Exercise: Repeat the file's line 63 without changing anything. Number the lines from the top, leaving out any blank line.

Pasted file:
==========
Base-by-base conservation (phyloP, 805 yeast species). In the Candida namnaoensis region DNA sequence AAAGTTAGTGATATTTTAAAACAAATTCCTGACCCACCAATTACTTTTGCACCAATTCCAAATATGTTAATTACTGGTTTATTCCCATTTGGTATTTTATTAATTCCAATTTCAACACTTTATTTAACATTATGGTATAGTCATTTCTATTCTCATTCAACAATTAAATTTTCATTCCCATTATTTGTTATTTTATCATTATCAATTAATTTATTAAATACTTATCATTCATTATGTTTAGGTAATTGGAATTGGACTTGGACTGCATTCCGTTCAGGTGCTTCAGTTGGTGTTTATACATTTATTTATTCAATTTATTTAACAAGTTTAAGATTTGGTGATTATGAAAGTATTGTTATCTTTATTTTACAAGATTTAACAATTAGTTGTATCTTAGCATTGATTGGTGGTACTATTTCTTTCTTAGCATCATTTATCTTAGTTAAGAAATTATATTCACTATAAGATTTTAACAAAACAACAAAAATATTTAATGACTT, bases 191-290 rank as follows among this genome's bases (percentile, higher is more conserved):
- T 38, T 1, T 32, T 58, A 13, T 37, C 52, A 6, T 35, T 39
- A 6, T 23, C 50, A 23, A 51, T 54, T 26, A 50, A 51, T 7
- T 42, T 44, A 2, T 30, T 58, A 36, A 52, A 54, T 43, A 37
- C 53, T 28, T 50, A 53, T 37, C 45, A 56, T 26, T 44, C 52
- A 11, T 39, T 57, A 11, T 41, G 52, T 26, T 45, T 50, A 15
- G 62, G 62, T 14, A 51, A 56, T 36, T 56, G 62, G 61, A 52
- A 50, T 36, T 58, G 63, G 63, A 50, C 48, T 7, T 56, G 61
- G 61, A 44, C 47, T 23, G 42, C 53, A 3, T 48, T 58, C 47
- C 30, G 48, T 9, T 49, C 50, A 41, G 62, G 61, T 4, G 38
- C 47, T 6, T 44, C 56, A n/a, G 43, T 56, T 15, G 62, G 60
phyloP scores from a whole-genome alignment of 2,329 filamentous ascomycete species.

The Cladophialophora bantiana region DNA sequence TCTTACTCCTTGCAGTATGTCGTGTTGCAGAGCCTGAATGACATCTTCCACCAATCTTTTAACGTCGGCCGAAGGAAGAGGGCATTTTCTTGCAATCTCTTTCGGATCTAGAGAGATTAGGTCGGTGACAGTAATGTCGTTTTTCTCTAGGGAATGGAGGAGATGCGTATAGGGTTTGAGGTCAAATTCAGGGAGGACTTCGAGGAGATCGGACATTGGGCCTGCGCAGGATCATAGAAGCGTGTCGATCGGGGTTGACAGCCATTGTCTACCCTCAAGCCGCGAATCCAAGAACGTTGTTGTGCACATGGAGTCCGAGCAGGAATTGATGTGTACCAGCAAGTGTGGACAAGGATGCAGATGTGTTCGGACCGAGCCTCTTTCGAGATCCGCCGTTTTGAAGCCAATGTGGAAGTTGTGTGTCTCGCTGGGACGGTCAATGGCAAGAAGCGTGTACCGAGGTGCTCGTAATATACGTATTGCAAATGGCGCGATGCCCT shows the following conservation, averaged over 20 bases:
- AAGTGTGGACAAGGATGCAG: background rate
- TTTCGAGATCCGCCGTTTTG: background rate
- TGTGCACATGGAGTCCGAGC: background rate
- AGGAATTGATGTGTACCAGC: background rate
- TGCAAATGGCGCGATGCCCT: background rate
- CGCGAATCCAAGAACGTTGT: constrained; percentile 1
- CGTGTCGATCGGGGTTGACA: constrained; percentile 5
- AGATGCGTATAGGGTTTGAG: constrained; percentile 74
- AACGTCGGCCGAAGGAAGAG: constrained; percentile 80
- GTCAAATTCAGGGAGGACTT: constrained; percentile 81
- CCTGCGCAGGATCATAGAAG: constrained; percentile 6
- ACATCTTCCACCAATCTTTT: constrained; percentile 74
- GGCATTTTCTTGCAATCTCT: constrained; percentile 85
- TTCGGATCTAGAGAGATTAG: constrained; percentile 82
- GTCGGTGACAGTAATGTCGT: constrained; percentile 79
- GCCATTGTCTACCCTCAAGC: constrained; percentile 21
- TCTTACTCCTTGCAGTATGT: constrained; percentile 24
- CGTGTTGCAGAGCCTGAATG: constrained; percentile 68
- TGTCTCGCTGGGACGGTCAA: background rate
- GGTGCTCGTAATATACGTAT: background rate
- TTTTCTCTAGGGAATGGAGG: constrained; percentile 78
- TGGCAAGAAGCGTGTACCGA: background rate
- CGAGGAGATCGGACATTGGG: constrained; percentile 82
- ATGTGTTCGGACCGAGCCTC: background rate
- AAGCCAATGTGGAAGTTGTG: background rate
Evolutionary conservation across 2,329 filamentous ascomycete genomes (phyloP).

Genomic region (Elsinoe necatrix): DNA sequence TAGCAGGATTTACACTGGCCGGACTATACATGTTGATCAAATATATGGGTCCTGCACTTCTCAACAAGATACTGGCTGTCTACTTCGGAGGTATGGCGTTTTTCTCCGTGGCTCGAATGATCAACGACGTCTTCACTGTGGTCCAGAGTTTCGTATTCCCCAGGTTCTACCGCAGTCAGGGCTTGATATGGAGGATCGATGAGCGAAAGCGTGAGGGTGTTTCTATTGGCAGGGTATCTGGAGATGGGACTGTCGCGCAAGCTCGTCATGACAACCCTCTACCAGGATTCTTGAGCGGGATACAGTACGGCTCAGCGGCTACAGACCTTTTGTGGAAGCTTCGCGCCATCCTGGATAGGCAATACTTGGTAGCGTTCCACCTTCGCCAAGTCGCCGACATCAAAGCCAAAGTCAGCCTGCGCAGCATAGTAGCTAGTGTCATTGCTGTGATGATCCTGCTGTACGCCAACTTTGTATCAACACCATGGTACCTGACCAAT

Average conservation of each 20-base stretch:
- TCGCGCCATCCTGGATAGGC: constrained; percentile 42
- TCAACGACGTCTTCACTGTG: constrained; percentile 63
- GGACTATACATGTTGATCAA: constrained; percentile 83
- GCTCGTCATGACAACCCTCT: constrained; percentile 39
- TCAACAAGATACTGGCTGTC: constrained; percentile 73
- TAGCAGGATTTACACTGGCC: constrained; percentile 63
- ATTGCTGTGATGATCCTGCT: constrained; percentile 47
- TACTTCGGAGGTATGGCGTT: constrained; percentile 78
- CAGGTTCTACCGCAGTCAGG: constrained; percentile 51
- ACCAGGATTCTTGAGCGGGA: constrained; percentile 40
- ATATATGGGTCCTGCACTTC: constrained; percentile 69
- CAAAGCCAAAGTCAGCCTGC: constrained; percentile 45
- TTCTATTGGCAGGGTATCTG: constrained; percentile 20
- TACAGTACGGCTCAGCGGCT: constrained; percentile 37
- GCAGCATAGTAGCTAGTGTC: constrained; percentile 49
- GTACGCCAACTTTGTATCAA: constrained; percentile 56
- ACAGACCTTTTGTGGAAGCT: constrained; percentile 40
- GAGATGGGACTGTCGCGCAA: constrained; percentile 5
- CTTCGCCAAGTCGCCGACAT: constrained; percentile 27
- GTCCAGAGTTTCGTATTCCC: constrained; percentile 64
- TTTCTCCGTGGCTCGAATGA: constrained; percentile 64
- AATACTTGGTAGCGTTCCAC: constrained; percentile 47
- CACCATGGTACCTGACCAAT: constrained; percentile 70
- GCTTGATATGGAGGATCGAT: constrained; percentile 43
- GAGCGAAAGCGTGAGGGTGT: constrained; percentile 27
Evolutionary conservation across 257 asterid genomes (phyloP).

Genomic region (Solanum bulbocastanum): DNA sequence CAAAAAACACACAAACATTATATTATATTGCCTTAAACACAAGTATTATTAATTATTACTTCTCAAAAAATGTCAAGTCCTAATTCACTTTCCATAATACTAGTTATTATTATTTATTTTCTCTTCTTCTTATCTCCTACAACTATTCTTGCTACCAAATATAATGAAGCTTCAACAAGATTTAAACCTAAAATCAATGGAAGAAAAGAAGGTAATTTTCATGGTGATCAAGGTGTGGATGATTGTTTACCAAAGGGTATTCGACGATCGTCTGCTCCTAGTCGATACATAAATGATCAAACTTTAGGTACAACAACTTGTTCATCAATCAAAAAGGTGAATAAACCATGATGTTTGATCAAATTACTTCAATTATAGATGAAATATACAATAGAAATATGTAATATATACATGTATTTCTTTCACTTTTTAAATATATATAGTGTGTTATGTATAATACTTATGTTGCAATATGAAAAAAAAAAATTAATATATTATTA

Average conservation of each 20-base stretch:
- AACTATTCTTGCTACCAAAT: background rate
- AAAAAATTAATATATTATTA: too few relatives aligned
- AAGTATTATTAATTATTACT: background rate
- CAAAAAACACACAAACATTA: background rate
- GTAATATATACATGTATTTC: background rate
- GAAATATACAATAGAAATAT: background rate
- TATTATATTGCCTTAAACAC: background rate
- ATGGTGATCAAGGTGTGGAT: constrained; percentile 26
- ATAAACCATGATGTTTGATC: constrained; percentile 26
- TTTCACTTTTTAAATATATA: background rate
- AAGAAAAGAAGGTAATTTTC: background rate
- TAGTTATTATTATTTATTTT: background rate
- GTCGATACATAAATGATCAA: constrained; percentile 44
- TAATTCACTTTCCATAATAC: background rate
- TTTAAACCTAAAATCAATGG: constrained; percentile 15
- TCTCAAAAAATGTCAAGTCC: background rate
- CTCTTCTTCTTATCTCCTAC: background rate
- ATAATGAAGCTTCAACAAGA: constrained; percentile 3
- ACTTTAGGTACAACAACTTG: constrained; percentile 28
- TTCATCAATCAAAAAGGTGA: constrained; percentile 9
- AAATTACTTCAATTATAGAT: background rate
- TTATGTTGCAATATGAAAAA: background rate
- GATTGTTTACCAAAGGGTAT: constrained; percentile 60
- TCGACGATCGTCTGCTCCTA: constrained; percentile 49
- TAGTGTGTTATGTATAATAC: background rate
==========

- AATACTTGGTAGCGTTCCAC: constrained; percentile 47